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Event sparks ideas for those on a mission

Thousands to participate in conference to learn how to better meet others’ needs

You do not have to travel to a foreign land to do Christian mission work.

You can build homes for the homeless in your hometown.

Feed the hungry in the community center down the street.

Help refugees in your neighborhood enroll in school.

“One misconception is that people have to go somewhere to be ‘on mission,’ ” said Ken Parker, director of Mission ConneXion Inland Northwest, the group organizing a mission-work conference in Spokane next week.

“Mission is ministering to physical and spiritual needs in the name of Christ.”

On Friday and Saturday, between 2,000 and 3,000 women, men and young people are expected to attend the mission conference at Calvary Chapel in north Spokane.

This is the first time the Inland Northwest has hosted a mega-mission conference like this, though there are annual events in bigger cities, including Seattle and Portland.

Participants will choose from more than 90 workshops. The topics illustrate the wide range of choices facing people interested in getting involved in mission work.

Some of the workshops are geared toward mission newcomers; others have mission pros in mind. A sampling:

• “First steps: Where do I start?”

• “Missions as a second career.”

• “Refugee ministry: The mission on your doorstep.”

• “High octane prayer: The fuel of missions.”

• “Where does God fit in the boomer bucket list?”

• “Raising a family on the mission field.”

• “Orphan ministry in China.”

Conference-goers will also hear some big-name speakers in mission work, including Richard E. Stearns, president of World Vision, one of the largest nonprofit organizations in the United States.

And they’ll hear from Gracia Burnham. She was taken hostage along with her husband, Martin, by the al-Qaida-linked Abu Sayyaf terrorist group in the Philippines in May 2001.

The couple had been serving with the New Tribes Mission there for 17 years; Martin was a missionary pilot.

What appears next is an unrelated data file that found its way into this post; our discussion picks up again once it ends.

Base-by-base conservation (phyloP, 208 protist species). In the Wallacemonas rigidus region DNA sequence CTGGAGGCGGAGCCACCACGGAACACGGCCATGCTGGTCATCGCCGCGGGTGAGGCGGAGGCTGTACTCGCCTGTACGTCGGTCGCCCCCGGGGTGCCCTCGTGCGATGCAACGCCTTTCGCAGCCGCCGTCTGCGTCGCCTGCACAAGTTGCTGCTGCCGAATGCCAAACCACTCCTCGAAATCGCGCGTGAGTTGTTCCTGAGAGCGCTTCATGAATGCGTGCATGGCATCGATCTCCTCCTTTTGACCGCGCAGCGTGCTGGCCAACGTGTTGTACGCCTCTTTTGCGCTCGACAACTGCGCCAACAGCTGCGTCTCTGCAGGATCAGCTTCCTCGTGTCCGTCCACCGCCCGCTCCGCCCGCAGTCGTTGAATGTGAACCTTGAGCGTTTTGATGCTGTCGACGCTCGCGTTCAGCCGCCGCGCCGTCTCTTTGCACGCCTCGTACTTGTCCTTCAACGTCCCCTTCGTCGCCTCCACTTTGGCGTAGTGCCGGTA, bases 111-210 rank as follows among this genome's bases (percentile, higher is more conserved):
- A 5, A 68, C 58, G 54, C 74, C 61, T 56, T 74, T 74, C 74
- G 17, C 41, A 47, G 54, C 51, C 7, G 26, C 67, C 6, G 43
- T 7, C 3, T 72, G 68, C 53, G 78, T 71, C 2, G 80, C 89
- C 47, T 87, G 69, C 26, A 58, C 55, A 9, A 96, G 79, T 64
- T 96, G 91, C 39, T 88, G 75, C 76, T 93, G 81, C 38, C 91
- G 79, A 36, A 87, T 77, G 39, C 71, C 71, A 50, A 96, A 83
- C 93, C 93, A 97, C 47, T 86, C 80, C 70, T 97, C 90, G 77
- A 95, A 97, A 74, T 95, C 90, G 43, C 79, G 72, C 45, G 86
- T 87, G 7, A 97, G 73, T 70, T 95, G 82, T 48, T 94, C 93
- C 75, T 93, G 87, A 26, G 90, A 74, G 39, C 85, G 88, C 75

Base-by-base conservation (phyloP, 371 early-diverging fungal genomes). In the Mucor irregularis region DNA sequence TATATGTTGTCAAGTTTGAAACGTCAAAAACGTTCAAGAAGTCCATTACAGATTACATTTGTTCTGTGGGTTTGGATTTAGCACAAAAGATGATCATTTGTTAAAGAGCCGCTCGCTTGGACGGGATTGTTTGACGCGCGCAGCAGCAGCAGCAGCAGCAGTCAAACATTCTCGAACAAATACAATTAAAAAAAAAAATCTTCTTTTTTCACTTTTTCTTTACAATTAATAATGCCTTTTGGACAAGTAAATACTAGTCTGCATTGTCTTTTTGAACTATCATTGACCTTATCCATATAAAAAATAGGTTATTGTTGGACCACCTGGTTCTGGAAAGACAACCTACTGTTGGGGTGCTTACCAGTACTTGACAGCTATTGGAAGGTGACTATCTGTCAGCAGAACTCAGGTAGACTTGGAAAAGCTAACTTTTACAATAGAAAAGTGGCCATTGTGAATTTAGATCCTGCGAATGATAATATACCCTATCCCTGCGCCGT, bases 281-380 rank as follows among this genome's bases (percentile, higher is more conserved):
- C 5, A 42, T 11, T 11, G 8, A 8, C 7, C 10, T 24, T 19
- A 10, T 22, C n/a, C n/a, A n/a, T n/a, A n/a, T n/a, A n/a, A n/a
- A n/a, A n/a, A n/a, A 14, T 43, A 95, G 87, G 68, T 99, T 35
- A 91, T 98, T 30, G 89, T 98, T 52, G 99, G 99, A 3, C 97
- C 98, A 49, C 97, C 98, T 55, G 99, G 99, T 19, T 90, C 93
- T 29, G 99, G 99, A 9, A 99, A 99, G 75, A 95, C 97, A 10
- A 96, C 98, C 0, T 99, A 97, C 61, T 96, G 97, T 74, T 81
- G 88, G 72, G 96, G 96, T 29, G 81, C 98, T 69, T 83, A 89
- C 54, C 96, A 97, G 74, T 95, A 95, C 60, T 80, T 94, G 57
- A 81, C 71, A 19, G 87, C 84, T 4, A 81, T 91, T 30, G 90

A year after their kidnapping, government troops attempted a rescue of the Burnhams and a Filipino hostage, Ediborah Yap.

During the rescue, both Yap and Martin died; Gracia was shot in the leg.

Burnham’s memoir about the ordeal, “In the Presence of My Enemies” (Tyndale, 2003), was a best-seller. It received glowing reviews in both the Christian and secular press.

USA Today wrote: “The Burnhams, under torturous conditions, befriended their guards, comforted their fellow hostages and kept their faith in a God who seemed to have abandoned them.”

Getting Burnham to the Spokane conference, as well as the other high-profile speakers, resulted from “the persistence of some of the people on our steering committee,” Parker said.

But he emphasized that the conference is “not something from the outside coming in. This is sponsored by area churches and by church and mission leaders.”

Nearly three dozen Inland Northwest churches and nonprofit agencies have helped make the conference a reality. Calvary Chapel donated its vast meeting space, and Inland Northwest ministry leaders will lead workshops and speak on panels.

The group’s mailing list includes about 320 churches in the region.

“We want to bring about a connection between congregations, so there will be a greater sense of united effort and purpose,” Parker said.

He hopes that conference-goers will leave the two-day event with some concrete ideas how to respond to the call to do mission work, whether it’s next door or a continent away.

“Mission is what we are called to be in the world,” he said. “Not just something we pay other people to do.”